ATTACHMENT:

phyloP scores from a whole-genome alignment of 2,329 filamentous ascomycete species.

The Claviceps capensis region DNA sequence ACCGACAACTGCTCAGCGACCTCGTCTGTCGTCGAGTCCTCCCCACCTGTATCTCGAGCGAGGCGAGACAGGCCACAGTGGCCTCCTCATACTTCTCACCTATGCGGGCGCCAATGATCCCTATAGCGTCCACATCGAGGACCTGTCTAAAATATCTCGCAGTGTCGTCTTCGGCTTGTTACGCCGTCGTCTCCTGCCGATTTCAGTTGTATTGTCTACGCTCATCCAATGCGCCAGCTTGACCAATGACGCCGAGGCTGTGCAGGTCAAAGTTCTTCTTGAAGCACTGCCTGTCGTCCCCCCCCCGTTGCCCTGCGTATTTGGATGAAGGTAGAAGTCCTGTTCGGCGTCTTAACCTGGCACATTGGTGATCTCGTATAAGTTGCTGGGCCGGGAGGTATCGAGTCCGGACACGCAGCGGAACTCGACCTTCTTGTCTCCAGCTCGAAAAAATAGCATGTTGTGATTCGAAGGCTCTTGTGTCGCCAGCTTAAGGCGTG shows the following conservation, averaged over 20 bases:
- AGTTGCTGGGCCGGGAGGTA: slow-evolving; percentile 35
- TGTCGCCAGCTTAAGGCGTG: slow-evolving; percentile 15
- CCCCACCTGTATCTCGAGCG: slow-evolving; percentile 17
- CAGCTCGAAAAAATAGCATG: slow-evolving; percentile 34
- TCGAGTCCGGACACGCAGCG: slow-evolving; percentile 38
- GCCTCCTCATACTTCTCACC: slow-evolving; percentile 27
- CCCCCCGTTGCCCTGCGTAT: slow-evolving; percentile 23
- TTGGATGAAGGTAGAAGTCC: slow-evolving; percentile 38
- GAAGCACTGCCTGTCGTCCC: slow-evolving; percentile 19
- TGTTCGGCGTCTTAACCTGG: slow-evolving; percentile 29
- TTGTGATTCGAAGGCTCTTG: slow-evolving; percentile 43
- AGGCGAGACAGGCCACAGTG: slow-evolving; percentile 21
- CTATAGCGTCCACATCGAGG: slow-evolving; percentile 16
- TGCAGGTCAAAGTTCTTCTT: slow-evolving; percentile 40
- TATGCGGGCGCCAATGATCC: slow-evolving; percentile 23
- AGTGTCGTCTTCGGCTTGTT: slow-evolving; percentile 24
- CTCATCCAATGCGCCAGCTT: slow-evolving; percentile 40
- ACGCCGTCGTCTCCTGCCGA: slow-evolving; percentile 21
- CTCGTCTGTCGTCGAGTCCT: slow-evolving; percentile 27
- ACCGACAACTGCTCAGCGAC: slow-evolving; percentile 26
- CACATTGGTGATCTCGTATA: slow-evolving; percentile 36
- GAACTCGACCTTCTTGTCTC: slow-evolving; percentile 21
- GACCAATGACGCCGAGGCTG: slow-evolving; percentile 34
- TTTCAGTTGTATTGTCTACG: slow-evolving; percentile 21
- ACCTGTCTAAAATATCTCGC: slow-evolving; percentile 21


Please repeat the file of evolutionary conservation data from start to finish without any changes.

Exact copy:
phyloP scores from a whole-genome alignment of 2,329 filamentous ascomycete species.

The Claviceps capensis region DNA sequence ACCGACAACTGCTCAGCGACCTCGTCTGTCGTCGAGTCCTCCCCACCTGTATCTCGAGCGAGGCGAGACAGGCCACAGTGGCCTCCTCATACTTCTCACCTATGCGGGCGCCAATGATCCCTATAGCGTCCACATCGAGGACCTGTCTAAAATATCTCGCAGTGTCGTCTTCGGCTTGTTACGCCGTCGTCTCCTGCCGATTTCAGTTGTATTGTCTACGCTCATCCAATGCGCCAGCTTGACCAATGACGCCGAGGCTGTGCAGGTCAAAGTTCTTCTTGAAGCACTGCCTGTCGTCCCCCCCCCGTTGCCCTGCGTATTTGGATGAAGGTAGAAGTCCTGTTCGGCGTCTTAACCTGGCACATTGGTGATCTCGTATAAGTTGCTGGGCCGGGAGGTATCGAGTCCGGACACGCAGCGGAACTCGACCTTCTTGTCTCCAGCTCGAAAAAATAGCATGTTGTGATTCGAAGGCTCTTGTGTCGCCAGCTTAAGGCGTG shows the following conservation, averaged over 20 bases:
- AGTTGCTGGGCCGGGAGGTA: slow-evolving; percentile 35
- TGTCGCCAGCTTAAGGCGTG: slow-evolving; percentile 15
- CCCCACCTGTATCTCGAGCG: slow-evolving; percentile 17
- CAGCTCGAAAAAATAGCATG: slow-evolving; percentile 34
- TCGAGTCCGGACACGCAGCG: slow-evolving; percentile 38
- GCCTCCTCATACTTCTCACC: slow-evolving; percentile 27
- CCCCCCGTTGCCCTGCGTAT: slow-evolving; percentile 23
- TTGGATGAAGGTAGAAGTCC: slow-evolving; percentile 38
- GAAGCACTGCCTGTCGTCCC: slow-evolving; percentile 19
- TGTTCGGCGTCTTAACCTGG: slow-evolving; percentile 29
- TTGTGATTCGAAGGCTCTTG: slow-evolving; percentile 43
- AGGCGAGACAGGCCACAGTG: slow-evolving; percentile 21
- CTATAGCGTCCACATCGAGG: slow-evolving; percentile 16
- TGCAGGTCAAAGTTCTTCTT: slow-evolving; percentile 40
- TATGCGGGCGCCAATGATCC: slow-evolving; percentile 23
- AGTGTCGTCTTCGGCTTGTT: slow-evolving; percentile 24
- CTCATCCAATGCGCCAGCTT: slow-evolving; percentile 40
- ACGCCGTCGTCTCCTGCCGA: slow-evolving; percentile 21
- CTCGTCTGTCGTCGAGTCCT: slow-evolving; percentile 27
- ACCGACAACTGCTCAGCGAC: slow-evolving; percentile 26
- CACATTGGTGATCTCGTATA: slow-evolving; percentile 36
- GAACTCGACCTTCTTGTCTC: slow-evolving; percentile 21
- GACCAATGACGCCGAGGCTG: slow-evolving; percentile 34
- TTTCAGTTGTATTGTCTACG: slow-evolving; percentile 21
- ACCTGTCTAAAATATCTCGC: slow-evolving; percentile 21